secure area, not just in terms of passengers but those who have access
to the planes. There is an area around which the Federal Government should
be able to set the standards, the regulations, require the background
checks. And when I use the term "federalized," that is what
SECRETARY THOMPSON: First
off, all of these strains are very sensitive to a lot of antibiotics.
Cipro, doxycycline and penicillin. The FDA just issued, and I announced
it on Capitol Hill, that doxycycline and penicillin are as effective as
ciprofloxin is in order to treat anthrax poisoning. That is point number
Second point is that we have negotiated
and are in the process of negotiating with all of these companies,
generic companies as well, in regards to purchasing antibiotics,
an enhanced purchase, going from 2 million individuals up to cover an
additional 10 million or 12 million. And we are going to be purchasing
generic drugs as well as some prescription drugs under ciprofloxin.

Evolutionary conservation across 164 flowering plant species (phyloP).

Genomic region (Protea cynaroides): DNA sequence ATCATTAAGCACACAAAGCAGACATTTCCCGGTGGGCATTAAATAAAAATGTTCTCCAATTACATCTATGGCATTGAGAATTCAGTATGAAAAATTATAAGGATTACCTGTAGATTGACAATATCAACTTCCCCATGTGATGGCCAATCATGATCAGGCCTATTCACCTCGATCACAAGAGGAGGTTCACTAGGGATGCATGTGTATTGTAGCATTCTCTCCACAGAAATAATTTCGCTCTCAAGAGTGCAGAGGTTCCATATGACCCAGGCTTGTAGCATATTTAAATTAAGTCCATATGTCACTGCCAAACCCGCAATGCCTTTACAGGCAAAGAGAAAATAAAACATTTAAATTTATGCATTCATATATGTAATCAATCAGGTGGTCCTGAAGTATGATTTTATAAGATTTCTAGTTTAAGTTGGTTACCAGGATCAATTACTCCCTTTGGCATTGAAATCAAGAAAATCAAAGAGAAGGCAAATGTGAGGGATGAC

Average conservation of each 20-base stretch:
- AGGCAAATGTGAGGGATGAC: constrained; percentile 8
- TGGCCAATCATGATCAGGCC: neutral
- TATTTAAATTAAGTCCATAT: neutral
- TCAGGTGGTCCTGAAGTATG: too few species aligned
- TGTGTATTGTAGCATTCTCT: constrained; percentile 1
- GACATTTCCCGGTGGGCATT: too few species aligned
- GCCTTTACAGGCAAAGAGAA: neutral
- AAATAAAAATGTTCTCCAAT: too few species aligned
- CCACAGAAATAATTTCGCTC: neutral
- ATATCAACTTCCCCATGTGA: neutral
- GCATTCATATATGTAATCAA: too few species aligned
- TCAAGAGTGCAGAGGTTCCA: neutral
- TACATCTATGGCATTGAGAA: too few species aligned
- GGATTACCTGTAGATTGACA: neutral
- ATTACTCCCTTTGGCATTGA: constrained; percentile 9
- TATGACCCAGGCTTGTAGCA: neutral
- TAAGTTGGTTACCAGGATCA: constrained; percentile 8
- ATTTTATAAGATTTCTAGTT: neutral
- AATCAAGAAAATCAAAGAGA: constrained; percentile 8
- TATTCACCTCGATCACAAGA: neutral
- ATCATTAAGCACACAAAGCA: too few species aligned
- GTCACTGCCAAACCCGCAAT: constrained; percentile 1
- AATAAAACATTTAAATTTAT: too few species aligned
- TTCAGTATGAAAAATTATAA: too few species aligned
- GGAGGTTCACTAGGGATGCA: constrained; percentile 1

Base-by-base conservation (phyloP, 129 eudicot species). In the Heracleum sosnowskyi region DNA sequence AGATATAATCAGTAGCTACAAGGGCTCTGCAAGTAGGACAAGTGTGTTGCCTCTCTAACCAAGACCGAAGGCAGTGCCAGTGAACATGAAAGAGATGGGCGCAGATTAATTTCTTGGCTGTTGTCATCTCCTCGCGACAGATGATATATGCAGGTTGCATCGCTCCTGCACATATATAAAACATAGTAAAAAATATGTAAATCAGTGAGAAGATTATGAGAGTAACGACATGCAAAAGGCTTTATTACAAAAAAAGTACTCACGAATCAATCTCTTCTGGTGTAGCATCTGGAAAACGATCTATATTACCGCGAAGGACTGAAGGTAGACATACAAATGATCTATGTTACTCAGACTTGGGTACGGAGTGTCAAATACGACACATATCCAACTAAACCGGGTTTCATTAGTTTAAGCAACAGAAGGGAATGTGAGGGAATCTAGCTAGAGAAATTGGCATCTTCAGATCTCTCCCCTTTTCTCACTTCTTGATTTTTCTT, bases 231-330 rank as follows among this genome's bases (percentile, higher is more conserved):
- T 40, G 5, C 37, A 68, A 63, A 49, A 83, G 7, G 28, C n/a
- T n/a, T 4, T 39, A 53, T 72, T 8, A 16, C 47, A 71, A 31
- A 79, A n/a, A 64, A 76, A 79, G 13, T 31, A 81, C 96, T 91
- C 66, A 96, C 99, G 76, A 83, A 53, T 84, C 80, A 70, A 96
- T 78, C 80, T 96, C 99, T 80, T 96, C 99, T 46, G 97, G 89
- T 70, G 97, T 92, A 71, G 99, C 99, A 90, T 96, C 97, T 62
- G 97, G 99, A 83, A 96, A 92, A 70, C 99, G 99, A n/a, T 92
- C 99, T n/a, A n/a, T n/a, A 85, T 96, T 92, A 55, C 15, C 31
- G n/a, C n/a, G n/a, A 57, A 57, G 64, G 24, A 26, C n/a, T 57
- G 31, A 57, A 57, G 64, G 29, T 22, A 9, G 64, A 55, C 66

Number three, some of the legal problems
set out by our legal counsel and FDA under the law says that if we would
go against the patent, we would still have to pay damages and,
therefore, it may be more costly than going in and purchasing generics.
When you have other generic drugs that we can purchase such as doxycycline
which are effective as ciprofloxin is in treating anthrax. And it is also
put out by FDA that those are very effective. And CDC has confirmed that
all of the anthrax are sensitive to these.
The fourth thing is we are negotiating a price, and I think you would
be very satisfied with that price once I get done, and the price may be
very much in line with the generics, but those negotiations are going
Q Secretary Thompson, where
did you get the 12 million figure? How did you arrive at that,
decide that -- on what --
SECRETARY THOMPSON: We had a scientific review committee composed
of some scientists in CDC and people in Department of Health and Human
Services who decided that if you were really going to have a widespread
break out of anthrax, how many would you actually -- the worst case
scenario, how many would you have, and that was the risk analysis that
we came up with, and that's why we decided to go and purchase. And there
is no evidence whatsoever we would ever hit that, but the scientists made
Q But then you have -- you're talking about smallpox for the entire